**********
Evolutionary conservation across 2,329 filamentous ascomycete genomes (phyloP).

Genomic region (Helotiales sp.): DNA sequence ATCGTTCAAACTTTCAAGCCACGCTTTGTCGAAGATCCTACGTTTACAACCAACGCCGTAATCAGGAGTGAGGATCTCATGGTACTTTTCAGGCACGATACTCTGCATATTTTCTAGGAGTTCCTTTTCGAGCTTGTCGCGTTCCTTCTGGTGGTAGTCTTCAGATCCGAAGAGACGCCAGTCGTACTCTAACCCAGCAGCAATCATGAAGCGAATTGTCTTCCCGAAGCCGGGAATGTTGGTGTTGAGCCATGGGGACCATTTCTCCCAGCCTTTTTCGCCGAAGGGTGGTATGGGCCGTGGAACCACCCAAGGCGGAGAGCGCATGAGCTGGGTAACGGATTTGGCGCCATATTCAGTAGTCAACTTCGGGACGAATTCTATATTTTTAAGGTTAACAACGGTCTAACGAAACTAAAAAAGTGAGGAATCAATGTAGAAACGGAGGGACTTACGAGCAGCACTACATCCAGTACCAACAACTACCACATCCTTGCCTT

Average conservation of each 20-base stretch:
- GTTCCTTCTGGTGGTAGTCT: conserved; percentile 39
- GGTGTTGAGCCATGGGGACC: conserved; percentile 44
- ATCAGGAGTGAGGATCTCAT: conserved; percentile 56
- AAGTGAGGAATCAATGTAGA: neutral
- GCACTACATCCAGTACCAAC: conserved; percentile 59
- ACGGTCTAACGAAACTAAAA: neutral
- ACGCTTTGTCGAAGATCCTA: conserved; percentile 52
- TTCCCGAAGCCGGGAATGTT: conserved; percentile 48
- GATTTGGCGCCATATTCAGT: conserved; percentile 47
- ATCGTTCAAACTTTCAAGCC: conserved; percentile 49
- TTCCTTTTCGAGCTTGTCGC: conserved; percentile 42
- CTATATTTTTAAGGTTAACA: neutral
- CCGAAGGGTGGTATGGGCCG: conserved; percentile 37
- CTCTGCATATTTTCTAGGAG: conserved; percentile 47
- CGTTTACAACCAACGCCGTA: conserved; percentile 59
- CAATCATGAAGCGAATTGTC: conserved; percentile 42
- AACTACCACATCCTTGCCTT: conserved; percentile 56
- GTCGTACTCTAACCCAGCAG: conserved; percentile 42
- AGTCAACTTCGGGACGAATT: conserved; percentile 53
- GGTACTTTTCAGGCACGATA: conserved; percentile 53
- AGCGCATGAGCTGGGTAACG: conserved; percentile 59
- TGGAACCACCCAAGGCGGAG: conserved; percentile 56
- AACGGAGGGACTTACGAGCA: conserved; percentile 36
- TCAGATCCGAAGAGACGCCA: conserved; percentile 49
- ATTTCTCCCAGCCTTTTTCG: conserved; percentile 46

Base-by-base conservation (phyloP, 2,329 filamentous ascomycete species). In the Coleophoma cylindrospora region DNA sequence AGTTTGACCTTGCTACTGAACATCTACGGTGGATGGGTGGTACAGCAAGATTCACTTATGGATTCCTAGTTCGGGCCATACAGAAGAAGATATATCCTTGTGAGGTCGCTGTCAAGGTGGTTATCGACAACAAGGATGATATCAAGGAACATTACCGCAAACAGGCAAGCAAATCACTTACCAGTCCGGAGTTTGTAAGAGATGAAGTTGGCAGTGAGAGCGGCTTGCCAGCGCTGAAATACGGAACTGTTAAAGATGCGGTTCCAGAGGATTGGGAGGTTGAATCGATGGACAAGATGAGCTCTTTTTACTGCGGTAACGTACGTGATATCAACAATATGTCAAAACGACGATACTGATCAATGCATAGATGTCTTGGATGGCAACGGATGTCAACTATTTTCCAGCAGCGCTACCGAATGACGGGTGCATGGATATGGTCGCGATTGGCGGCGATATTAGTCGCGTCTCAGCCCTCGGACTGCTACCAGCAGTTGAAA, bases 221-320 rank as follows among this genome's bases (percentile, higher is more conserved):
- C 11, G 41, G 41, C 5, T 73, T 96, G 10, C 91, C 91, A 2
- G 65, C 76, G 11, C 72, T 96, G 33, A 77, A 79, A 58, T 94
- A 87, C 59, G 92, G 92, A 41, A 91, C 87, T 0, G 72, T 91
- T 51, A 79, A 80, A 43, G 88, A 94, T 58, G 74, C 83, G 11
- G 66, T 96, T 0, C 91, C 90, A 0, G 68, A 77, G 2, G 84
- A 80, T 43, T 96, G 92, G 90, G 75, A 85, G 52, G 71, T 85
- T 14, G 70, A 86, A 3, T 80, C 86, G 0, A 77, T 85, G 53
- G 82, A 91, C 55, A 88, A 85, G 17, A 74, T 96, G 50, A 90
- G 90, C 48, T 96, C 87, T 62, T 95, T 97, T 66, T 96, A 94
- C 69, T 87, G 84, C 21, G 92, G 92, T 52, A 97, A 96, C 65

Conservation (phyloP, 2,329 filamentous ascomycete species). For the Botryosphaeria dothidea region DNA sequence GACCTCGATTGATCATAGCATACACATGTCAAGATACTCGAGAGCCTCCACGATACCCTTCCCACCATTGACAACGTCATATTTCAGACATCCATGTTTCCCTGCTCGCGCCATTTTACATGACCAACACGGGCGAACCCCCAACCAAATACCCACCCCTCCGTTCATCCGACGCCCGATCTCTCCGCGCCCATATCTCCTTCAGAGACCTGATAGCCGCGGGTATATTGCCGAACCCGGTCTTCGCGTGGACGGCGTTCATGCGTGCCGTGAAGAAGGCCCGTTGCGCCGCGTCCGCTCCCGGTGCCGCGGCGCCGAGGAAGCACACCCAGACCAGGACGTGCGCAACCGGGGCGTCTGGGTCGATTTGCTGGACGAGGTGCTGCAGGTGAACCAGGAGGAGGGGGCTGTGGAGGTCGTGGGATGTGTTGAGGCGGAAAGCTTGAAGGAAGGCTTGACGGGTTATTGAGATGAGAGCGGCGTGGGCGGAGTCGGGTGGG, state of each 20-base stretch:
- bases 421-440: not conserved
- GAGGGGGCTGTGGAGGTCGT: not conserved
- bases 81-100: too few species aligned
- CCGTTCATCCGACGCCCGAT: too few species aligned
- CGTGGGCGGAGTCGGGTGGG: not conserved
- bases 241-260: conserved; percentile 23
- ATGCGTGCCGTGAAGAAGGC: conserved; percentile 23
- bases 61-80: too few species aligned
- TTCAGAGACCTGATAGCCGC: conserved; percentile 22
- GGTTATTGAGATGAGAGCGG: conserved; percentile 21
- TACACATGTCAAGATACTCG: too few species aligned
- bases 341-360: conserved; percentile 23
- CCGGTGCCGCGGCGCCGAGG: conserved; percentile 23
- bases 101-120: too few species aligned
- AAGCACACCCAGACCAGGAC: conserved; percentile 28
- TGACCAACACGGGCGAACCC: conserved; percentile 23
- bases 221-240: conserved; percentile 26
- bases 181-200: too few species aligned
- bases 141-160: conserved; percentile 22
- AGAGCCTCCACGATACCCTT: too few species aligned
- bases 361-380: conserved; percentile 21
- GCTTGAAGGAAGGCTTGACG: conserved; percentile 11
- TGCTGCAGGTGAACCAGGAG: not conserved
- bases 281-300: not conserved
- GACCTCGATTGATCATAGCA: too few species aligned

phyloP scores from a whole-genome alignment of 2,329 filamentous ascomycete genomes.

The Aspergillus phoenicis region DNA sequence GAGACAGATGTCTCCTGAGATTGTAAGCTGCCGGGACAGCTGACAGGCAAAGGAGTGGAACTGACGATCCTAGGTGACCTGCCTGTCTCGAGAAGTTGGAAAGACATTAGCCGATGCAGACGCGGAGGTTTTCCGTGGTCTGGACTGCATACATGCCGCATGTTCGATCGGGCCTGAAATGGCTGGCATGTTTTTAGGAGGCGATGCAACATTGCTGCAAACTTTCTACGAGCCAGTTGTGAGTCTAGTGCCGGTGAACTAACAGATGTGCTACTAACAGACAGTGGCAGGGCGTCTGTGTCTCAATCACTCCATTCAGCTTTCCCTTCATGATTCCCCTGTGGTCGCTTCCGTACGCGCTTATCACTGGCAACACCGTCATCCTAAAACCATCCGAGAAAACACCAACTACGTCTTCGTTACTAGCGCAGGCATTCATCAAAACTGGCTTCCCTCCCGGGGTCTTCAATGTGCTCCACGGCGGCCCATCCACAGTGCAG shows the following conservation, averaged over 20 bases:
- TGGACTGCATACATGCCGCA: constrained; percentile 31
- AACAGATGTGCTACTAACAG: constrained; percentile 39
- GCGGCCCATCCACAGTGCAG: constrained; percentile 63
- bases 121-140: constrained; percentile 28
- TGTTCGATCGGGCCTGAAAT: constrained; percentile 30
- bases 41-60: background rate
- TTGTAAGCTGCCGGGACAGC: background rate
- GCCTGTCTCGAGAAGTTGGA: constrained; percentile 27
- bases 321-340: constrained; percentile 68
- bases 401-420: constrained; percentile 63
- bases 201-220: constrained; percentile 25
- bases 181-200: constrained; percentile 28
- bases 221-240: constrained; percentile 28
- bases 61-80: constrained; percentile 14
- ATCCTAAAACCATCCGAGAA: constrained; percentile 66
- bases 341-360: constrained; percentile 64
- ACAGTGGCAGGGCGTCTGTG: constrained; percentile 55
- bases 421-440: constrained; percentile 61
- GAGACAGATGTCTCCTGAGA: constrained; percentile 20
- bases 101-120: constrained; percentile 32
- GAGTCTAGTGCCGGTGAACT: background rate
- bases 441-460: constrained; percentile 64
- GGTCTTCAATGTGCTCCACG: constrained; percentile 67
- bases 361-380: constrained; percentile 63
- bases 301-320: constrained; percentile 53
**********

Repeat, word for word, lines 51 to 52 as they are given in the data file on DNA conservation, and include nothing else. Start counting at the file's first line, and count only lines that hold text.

- TACACATGTCAAGATACTCG: too few species aligned
- bases 341-360: conserved; percentile 23